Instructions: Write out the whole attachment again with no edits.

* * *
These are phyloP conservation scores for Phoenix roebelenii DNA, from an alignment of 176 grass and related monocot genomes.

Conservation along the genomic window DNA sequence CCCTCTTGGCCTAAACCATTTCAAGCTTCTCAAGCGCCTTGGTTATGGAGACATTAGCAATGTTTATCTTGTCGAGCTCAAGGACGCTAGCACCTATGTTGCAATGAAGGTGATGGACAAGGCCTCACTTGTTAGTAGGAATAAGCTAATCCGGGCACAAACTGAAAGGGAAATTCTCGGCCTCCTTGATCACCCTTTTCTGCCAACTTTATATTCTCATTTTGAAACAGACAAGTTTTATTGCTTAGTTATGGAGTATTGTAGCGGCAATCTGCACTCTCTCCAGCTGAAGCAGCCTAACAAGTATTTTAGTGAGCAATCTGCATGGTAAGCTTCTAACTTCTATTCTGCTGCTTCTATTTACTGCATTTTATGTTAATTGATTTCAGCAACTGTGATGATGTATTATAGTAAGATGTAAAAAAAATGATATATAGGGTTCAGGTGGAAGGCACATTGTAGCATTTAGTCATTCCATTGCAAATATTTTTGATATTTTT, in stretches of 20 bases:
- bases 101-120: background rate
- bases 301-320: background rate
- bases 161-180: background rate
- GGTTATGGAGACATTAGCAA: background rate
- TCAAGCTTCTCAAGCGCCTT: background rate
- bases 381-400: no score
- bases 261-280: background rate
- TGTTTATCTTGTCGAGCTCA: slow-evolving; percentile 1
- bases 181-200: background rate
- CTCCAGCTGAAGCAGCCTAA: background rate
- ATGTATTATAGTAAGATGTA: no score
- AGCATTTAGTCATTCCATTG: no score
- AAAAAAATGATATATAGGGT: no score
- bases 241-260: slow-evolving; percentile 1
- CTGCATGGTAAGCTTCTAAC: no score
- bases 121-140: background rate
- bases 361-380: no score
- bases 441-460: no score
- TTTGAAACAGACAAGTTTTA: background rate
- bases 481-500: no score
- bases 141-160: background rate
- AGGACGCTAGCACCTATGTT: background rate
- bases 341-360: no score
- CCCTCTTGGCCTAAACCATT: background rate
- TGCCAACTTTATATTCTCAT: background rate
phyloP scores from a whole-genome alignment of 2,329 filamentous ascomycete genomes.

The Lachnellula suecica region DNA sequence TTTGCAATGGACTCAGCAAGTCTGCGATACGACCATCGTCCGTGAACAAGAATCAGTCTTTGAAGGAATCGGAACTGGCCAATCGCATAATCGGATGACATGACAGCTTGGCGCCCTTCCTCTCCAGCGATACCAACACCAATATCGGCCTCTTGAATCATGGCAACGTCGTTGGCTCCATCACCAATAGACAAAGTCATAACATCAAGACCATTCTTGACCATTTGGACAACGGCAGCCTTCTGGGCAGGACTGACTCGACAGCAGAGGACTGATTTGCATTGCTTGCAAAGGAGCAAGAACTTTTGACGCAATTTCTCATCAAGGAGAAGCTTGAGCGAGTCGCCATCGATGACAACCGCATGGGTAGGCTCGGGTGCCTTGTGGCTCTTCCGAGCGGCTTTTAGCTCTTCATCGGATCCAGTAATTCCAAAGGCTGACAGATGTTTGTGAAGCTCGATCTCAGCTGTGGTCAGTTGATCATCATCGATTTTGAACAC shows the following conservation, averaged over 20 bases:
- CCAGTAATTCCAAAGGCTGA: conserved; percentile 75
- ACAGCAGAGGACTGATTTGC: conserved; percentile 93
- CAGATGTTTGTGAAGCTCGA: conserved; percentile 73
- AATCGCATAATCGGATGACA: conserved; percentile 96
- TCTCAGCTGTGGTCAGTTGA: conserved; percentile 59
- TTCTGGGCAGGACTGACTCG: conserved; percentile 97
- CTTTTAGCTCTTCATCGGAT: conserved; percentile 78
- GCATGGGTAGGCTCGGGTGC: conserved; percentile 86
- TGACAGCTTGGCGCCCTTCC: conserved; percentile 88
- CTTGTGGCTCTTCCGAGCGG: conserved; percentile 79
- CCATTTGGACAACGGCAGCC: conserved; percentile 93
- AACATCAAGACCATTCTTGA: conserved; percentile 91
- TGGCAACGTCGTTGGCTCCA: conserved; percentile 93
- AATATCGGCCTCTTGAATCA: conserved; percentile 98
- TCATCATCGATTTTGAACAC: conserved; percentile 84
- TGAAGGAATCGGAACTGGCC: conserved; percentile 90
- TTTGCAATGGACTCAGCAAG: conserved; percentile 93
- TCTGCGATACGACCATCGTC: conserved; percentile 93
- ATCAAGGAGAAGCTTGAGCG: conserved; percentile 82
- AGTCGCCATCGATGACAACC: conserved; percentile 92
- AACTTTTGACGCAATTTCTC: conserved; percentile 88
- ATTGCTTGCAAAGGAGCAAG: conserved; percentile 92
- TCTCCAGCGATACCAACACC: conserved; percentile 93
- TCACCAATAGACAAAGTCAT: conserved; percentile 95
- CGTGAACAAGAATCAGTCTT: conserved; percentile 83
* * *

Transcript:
These are phyloP conservation scores for Phoenix roebelenii DNA, from an alignment of 176 grass and related monocot genomes.

Conservation along the genomic window DNA sequence CCCTCTTGGCCTAAACCATTTCAAGCTTCTCAAGCGCCTTGGTTATGGAGACATTAGCAATGTTTATCTTGTCGAGCTCAAGGACGCTAGCACCTATGTTGCAATGAAGGTGATGGACAAGGCCTCACTTGTTAGTAGGAATAAGCTAATCCGGGCACAAACTGAAAGGGAAATTCTCGGCCTCCTTGATCACCCTTTTCTGCCAACTTTATATTCTCATTTTGAAACAGACAAGTTTTATTGCTTAGTTATGGAGTATTGTAGCGGCAATCTGCACTCTCTCCAGCTGAAGCAGCCTAACAAGTATTTTAGTGAGCAATCTGCATGGTAAGCTTCTAACTTCTATTCTGCTGCTTCTATTTACTGCATTTTATGTTAATTGATTTCAGCAACTGTGATGATGTATTATAGTAAGATGTAAAAAAAATGATATATAGGGTTCAGGTGGAAGGCACATTGTAGCATTTAGTCATTCCATTGCAAATATTTTTGATATTTTT, in stretches of 20 bases:
- bases 101-120: background rate
- bases 301-320: background rate
- bases 161-180: background rate
- GGTTATGGAGACATTAGCAA: background rate
- TCAAGCTTCTCAAGCGCCTT: background rate
- bases 381-400: no score
- bases 261-280: background rate
- TGTTTATCTTGTCGAGCTCA: slow-evolving; percentile 1
- bases 181-200: background rate
- CTCCAGCTGAAGCAGCCTAA: background rate
- ATGTATTATAGTAAGATGTA: no score
- AGCATTTAGTCATTCCATTG: no score
- AAAAAAATGATATATAGGGT: no score
- bases 241-260: slow-evolving; percentile 1
- CTGCATGGTAAGCTTCTAAC: no score
- bases 121-140: background rate
- bases 361-380: no score
- bases 441-460: no score
- TTTGAAACAGACAAGTTTTA: background rate
- bases 481-500: no score
- bases 141-160: background rate
- AGGACGCTAGCACCTATGTT: background rate
- bases 341-360: no score
- CCCTCTTGGCCTAAACCATT: background rate
- TGCCAACTTTATATTCTCAT: background rate
phyloP scores from a whole-genome alignment of 2,329 filamentous ascomycete genomes.

The Lachnellula suecica region DNA sequence TTTGCAATGGACTCAGCAAGTCTGCGATACGACCATCGTCCGTGAACAAGAATCAGTCTTTGAAGGAATCGGAACTGGCCAATCGCATAATCGGATGACATGACAGCTTGGCGCCCTTCCTCTCCAGCGATACCAACACCAATATCGGCCTCTTGAATCATGGCAACGTCGTTGGCTCCATCACCAATAGACAAAGTCATAACATCAAGACCATTCTTGACCATTTGGACAACGGCAGCCTTCTGGGCAGGACTGACTCGACAGCAGAGGACTGATTTGCATTGCTTGCAAAGGAGCAAGAACTTTTGACGCAATTTCTCATCAAGGAGAAGCTTGAGCGAGTCGCCATCGATGACAACCGCATGGGTAGGCTCGGGTGCCTTGTGGCTCTTCCGAGCGGCTTTTAGCTCTTCATCGGATCCAGTAATTCCAAAGGCTGACAGATGTTTGTGAAGCTCGATCTCAGCTGTGGTCAGTTGATCATCATCGATTTTGAACAC shows the following conservation, averaged over 20 bases:
- CCAGTAATTCCAAAGGCTGA: conserved; percentile 75
- ACAGCAGAGGACTGATTTGC: conserved; percentile 93
- CAGATGTTTGTGAAGCTCGA: conserved; percentile 73
- AATCGCATAATCGGATGACA: conserved; percentile 96
- TCTCAGCTGTGGTCAGTTGA: conserved; percentile 59
- TTCTGGGCAGGACTGACTCG: conserved; percentile 97
- CTTTTAGCTCTTCATCGGAT: conserved; percentile 78
- GCATGGGTAGGCTCGGGTGC: conserved; percentile 86
- TGACAGCTTGGCGCCCTTCC: conserved; percentile 88
- CTTGTGGCTCTTCCGAGCGG: conserved; percentile 79
- CCATTTGGACAACGGCAGCC: conserved; percentile 93
- AACATCAAGACCATTCTTGA: conserved; percentile 91
- TGGCAACGTCGTTGGCTCCA: conserved; percentile 93
- AATATCGGCCTCTTGAATCA: conserved; percentile 98
- TCATCATCGATTTTGAACAC: conserved; percentile 84
- TGAAGGAATCGGAACTGGCC: conserved; percentile 90
- TTTGCAATGGACTCAGCAAG: conserved; percentile 93
- TCTGCGATACGACCATCGTC: conserved; percentile 93
- ATCAAGGAGAAGCTTGAGCG: conserved; percentile 82
- AGTCGCCATCGATGACAACC: conserved; percentile 92
- AACTTTTGACGCAATTTCTC: conserved; percentile 88
- ATTGCTTGCAAAGGAGCAAG: conserved; percentile 92
- TCTCCAGCGATACCAACACC: conserved; percentile 93
- TCACCAATAGACAAAGTCAT: conserved; percentile 95
- CGTGAACAAGAATCAGTCTT: conserved; percentile 83